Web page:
^ Mungazi, D. A. (2001). Journey to the promised land: The African American struggle for development since the Civil War (pp. 46). Westport, CT: Greenwood Publishing Group
31 Jump up 
^ Patterson, James T. (2001). Brown v. Board of Education: A Civil Rights Milestone and Its Troubled Legacy. New York: Oxford University Press. ISBN 0-19-515632-3.
32 Jump up 
^ Caro, Robert A. (2002). Master of the Senate. Vintage Books. p. 696. ISBN 9780394720951. Retrieved 17 May 2017.
33 Jump up 
^ Huston, Luther A. (18 May 1954). “High Court Bans School Segregation; 9-to-0 Decision Grants Time to Comply”. The New York Times. Retrieved 6 March 2013.
34 Jump up 
^ “AP WAS THERE: Original 1954 Brown v. Board story” Archived December 9, 2014, at the Wayback Machine.
35 Jump up 
^ “Topeka Capital Journal article on integration of THS sports teams”. Cjonline.com. July 10, 2001. Retrieved October 15, 2010.
36 Jump up 
^ “Topeka Capital Journal on line article”. Cjonline.com. February 28, 2002. Retrieved October 15, 2010.
37 Jump up 
^ “Racial bar down for teachers here”, Topeka Daily Capital (January 19, 1956)
38 Jump up 
^ “First step taken to end segregation”, Topeka Daily Capital (September 9, 1953)
39 Jump up 
^ “Little Effect On Topeka” Topeka Capital-Journal (May 18, 1954)
40 Jump up 
^ Erin Adamson, “Breaking barriers: Topekans reflect on role in desegregating nation’s schools” Archived April 27, 2004, at the Wayback Machine., Topeka Capital Journal (May 11, 2003)
41 Jump up 
^ “Massive Resistance” to Integration ~ Civil Rights Movement Veterans
42 Jump up 
^ Howell, Mark C., John Ben Shepperd, Attorney General of the State of Texas: His Role in the Continuation of Segregation in Texas, 1953-1957, Master’s Thesis, The University of Texas of the Permian Basin, Odessa, Texas, July 2003.
43 Jump up 
^ The Little Rock Nine ~ Civil Rights Movement Veterans
44 Jump up 
^ Michael Klarman, The Supreme Court, 2012 Term – Comment: Windsor and Brown: Marriage Equality and Racial Equality 127 Harv. L. Rev. 127, 153 (2013).
45 Jump up 
^ Id. citing Karlman, From Jim Crow to Civil Rights: The Supreme Court and the Struggle for Racial Equality at 352-354 (2004).
46 Jump up 
^ De La Beckwith v. State, 707 So. 2d 547 (Miss. 1997).
47 Jump up 
^ Standing In the Schoolhouse Door ~ Civil Rights Movement Veterans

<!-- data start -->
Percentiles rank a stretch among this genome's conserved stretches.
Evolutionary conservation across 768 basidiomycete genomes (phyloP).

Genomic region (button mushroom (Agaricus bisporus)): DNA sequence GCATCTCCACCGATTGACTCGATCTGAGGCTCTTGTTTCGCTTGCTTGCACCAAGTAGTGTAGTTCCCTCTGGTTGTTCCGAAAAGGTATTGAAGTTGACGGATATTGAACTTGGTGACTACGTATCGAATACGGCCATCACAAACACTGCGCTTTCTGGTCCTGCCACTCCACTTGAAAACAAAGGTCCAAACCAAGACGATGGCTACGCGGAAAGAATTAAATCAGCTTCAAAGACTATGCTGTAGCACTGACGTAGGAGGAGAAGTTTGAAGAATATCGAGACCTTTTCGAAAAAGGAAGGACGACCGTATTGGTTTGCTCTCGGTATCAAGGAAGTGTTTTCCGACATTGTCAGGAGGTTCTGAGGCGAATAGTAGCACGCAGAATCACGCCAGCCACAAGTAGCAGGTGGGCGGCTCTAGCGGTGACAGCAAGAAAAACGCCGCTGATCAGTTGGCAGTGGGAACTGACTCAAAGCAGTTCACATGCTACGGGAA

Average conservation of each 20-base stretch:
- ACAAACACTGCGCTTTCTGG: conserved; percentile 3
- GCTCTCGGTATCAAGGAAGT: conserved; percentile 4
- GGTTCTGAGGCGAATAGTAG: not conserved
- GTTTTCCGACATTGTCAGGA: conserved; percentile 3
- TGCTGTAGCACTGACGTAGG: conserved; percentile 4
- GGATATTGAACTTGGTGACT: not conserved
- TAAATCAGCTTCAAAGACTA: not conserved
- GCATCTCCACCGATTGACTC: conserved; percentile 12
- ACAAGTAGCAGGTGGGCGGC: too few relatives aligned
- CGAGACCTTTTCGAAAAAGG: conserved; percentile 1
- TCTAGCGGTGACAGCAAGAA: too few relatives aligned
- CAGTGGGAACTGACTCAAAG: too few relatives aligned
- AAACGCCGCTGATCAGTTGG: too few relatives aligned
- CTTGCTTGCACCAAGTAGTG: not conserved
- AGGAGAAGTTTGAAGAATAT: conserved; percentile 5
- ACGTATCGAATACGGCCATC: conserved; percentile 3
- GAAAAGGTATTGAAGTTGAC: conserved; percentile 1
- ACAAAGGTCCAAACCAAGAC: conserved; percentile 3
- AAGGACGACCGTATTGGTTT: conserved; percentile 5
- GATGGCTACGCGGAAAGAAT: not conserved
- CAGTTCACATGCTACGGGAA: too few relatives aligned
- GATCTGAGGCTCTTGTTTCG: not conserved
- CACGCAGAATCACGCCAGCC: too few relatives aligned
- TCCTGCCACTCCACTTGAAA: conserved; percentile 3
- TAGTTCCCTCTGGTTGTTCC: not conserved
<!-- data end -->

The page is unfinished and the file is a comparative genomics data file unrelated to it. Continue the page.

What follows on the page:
48 Jump up 
^ The American Experience; George Wallace: Settin’ the Woods on Fire; Wallace Quotes, Public Broadcasting Service, pbs.org, 2000. Retrieved February 6, 2007.
49 Jump up 
^ Desegregation and Integration of Greensboro’s Public Schools, 1954-1974
50 Jump up 
^ “Summary of ‘Civilities and Civil Rights’: by William H. Chafe” George Mason University website
51 Jump up 
^ http://law.justia.com/cases/federal/appellate-courts/F2/267/733/393864/
52 Jump up 
^ http://revisionisthistory.com/episodes/13-miss-buchanans-period-of-adjustment
53 Jump up 
^ Melissa F. Weiner, Power, Protest, and the Public Schools: Jewish and African American Struggles in New York City (Rutgers University Press, 2010) p. 51-66
54 Jump up 
^ Adina Back “Exposing the Whole Segregation Myth: The Harlem Nine and New York City Schools” in Freedom north: Black freedom struggles outside the South, 1940-1980, Jeanne Theoharis, Komozi Woodard, eds.(Palgrave Macmillan, 2003) p. 65-91
55 Jump up 
^ Austin Sarat (1997). Race, Law, and Culture: Reflections on Brown v. Board of Education. Oxford University Press. p. 55. ISBN 978-0-19-510622-0. “What lay behind Plessy v. Ferguson? There were, perhaps, some important intellectual roots; this was the era of scientific racism.”
56 Jump up 
^ Charles A. Lofgren (1988). The Plessy Case. Oxford University Press. p. 184. ISBN 978-0-19-505684-6. “But he [ Henry Billings Brown ] at minimum established popular sentiment and practice, along with legal and scientific testimony on race, as a link in his train of reasoning.”
57 ^ Jump up to: 
a b Race, Law, and Culture: Reflections on Brown v. Board of Education By Austin Sarat. Page 55 and 59. 1997. ISBN 0-19-510622-9
58 Jump up 
^ Schaffer, Gavin (2007). “”‘Scientific’ Racism Again?”: Reginald Gates, the Mankind Quarterly and the Question of “Race” in Science after the Second World War”. Journal of American Studies. 41 (2): 253–278. doi:10.1017/S0021875807003477.
59 Jump up 
^ Science for Segregation: Race, Law, and the Case Against Brown v. Board of Education. By John P. Jackson. ISBN 0-8147-4271-8 Page 148
60 Jump up 
^ William Rehnquist, “A Random Thought on the Segregation Cases” Archived June 15, 2007, at the Wayback Machine., S. Hrg. 99-1067, Hearings Before the Senate Committee on the Judiciary on the Nomination of Justice William Hubbs Rehnquist to be Chief Justice of the United States (July 29, 30, 31, and August 1, 1986).
61 Jump up 
^ Peter S. Canellos,Memos may not hold Roberts’s opinions, The Boston Globe, August 23, 2005. Here is what Rehnquist said in 1986 about his conversations with other clerks about Plessy: I thought Plessy had been wrongly decided at the time, that it was not a good interpretation of the equal protection clause to say that when you segregate people by race, there is no denial of equal protection. But Plessy had been on the books for 60 years; Congress had never acted, and the same Congress that had promulgated the 14th Amendment had required segregation in the District schools. . . . I saw factors on both sides. . . . I did not agree then, and I certainly do not agree now, with the statement that Plessy against Ferguson is right and should be reaffirmed. I had ideas on both sides, and I do not think I ever really finally settled in my own mind on that. . . . [A]round the lunch table I am sure I defended it. . . . I thought there were good arguments to be made in support of it.

S. Hrg. 99-1067, Hearings Before the Senate Committee on the Judiciary on the Nomination of Justice William Hubbs Rehnquist to be Chief Justice of the United States (July 29, 30, 31, and August 1, 1986).
62 Jump up